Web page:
Bangladesh FM A.K. Abdul Momen: Economy helped Awami League win elections: | Asia| An in-depth look at news from across the continent | DW | 28.01.2019
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Bangladesh FM A.K. Abdul Momen: Economy helped Awami League win elections:

In an interview with DW, Bangaldesh's Foreign Minister A.K. Abdul Momen denies claims of rigging, saying 'no election is perfect' and that Dhaka wants to focus on improving the economy.

DW: As an economist who has served in the trade and commerce ministry and has experience of managing funds, how do you see your role as foreign minister now? Does this imply that Bangladesh will give more importance to trade and economic development than to diplomacy?

A.K. Abdul Momen: Bangladesh has always given more importance to trade, investment and economic development. Our struggle for independence was for economic development. Ever since independence we have been working hard to develop our economy and since 1974, Bangladesh has never had a negative gross domestic product (GDP).

I have decided that the focus of my foreign ministry would be economic diplomacy. We were a Least Developed Country (LDC) until a few years ago and have now reached the status of developing country. We want now to achieve the status of a middle-income country by 2021, the 50th year of our independence, and we want to achieve all the goals for sustainable development. Later on, we want to achieve our dream, the dream of the father of our nation, Bangabandhu Sheikh Mujibur Rahman, of the golden Bengal: a prosperous and stable economy.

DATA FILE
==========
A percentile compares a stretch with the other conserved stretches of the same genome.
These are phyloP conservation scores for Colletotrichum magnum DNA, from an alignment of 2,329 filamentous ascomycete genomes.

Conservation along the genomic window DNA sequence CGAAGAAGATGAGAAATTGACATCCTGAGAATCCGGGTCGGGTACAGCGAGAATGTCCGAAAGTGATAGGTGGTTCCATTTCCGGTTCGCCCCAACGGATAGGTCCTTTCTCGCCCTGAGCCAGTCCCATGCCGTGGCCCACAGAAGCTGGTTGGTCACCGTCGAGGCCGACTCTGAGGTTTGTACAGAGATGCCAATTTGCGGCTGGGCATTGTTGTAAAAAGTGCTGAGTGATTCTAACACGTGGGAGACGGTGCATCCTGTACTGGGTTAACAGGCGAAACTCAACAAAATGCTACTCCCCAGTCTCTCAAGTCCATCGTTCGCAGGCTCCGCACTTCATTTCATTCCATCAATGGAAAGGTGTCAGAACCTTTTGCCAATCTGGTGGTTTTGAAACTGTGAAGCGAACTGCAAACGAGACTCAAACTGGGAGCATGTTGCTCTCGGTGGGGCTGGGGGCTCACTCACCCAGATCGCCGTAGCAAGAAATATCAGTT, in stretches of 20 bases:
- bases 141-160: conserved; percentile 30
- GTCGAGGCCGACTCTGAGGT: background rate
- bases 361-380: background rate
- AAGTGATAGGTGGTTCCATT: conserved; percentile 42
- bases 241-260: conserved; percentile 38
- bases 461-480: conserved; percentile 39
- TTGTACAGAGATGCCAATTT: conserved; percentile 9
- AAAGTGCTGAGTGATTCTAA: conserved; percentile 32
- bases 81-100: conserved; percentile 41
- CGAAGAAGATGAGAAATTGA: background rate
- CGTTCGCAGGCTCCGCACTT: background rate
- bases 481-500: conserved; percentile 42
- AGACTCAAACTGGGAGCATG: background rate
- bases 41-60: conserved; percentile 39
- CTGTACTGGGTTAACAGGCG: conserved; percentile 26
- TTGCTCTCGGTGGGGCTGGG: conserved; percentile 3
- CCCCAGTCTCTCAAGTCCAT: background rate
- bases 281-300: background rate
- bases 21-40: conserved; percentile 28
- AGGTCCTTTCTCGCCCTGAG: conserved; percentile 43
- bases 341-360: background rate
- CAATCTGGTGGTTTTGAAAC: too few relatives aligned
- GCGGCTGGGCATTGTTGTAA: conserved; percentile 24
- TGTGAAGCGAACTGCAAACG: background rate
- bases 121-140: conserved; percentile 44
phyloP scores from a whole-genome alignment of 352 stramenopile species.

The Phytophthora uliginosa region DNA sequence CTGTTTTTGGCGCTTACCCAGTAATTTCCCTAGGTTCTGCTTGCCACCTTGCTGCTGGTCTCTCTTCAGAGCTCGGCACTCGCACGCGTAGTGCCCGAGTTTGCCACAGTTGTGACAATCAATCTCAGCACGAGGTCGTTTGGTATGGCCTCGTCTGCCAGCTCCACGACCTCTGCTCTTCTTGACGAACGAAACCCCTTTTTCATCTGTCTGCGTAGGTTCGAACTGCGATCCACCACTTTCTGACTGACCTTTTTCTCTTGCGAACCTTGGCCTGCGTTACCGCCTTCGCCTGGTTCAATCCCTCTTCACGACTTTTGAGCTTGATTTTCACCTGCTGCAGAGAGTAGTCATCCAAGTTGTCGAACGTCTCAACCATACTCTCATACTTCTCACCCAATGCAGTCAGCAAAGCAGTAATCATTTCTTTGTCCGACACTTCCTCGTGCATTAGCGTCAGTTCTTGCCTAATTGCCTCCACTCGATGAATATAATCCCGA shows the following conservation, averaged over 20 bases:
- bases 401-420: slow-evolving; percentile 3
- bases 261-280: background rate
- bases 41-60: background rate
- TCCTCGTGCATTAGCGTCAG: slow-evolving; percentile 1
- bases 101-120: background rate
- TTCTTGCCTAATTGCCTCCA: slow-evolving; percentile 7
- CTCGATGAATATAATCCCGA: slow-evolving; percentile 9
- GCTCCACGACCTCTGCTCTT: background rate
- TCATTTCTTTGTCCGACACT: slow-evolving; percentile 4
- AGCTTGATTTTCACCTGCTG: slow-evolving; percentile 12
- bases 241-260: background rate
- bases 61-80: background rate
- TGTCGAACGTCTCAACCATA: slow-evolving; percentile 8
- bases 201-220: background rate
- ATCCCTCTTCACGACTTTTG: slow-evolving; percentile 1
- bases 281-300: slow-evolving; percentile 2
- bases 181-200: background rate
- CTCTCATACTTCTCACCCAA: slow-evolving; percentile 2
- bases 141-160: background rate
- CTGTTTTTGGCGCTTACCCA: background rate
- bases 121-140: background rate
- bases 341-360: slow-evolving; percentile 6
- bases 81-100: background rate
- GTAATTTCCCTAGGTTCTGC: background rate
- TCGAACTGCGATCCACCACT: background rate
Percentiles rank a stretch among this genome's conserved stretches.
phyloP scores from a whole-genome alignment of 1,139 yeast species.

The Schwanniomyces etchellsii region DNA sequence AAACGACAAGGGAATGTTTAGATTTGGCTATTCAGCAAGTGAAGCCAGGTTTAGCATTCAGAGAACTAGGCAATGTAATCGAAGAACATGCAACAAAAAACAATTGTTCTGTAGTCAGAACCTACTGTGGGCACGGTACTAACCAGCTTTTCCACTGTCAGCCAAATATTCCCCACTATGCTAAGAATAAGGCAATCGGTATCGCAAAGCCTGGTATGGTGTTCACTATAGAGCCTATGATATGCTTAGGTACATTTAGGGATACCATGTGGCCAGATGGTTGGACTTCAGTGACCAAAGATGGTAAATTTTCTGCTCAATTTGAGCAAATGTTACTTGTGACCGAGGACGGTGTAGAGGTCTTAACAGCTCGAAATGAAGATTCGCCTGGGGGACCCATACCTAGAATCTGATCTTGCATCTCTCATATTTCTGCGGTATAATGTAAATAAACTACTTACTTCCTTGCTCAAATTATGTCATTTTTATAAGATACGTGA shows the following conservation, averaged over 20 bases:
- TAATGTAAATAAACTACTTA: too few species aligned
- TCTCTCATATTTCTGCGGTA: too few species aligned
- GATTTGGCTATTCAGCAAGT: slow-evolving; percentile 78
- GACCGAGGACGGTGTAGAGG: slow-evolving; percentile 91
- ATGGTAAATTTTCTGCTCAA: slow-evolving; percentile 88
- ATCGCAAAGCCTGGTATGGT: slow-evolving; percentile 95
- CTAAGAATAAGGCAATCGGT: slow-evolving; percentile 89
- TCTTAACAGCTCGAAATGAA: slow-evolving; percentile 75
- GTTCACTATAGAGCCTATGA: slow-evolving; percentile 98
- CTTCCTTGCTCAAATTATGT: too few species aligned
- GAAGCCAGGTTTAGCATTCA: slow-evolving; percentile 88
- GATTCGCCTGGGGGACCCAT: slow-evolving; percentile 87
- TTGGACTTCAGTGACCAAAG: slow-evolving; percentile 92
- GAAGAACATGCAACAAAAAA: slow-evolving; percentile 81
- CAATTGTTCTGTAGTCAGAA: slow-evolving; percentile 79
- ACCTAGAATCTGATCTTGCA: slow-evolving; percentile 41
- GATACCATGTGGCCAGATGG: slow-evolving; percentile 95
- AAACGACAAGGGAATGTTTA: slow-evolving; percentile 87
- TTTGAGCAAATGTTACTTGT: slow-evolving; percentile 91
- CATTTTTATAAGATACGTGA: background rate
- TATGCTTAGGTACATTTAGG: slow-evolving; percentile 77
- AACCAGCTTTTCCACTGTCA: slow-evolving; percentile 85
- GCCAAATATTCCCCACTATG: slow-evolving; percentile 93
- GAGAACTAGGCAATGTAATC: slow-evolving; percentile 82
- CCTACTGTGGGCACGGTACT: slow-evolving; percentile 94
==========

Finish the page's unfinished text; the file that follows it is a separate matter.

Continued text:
In the last national elections, your party, the Awami League won a landslide victory, but there are accusations of massive rigging. What do you have to say about that? 

It does not matter much. There is no perfect election anywhere on planet earth, even in the USA or the world's largest democracy, India. There are always some pockets of difficulty. The last, 11th parliamentary election was a unique, beautiful election. Very few people died.

In 2014, around 234 people died on election day because the opposition provoked hooliganism, they boycotted the elections. But in this year's election, in my constituency, not one person died. Only 14 people were wounded. Election day was festival day.

Do you think this election has created a political imbalance within the country?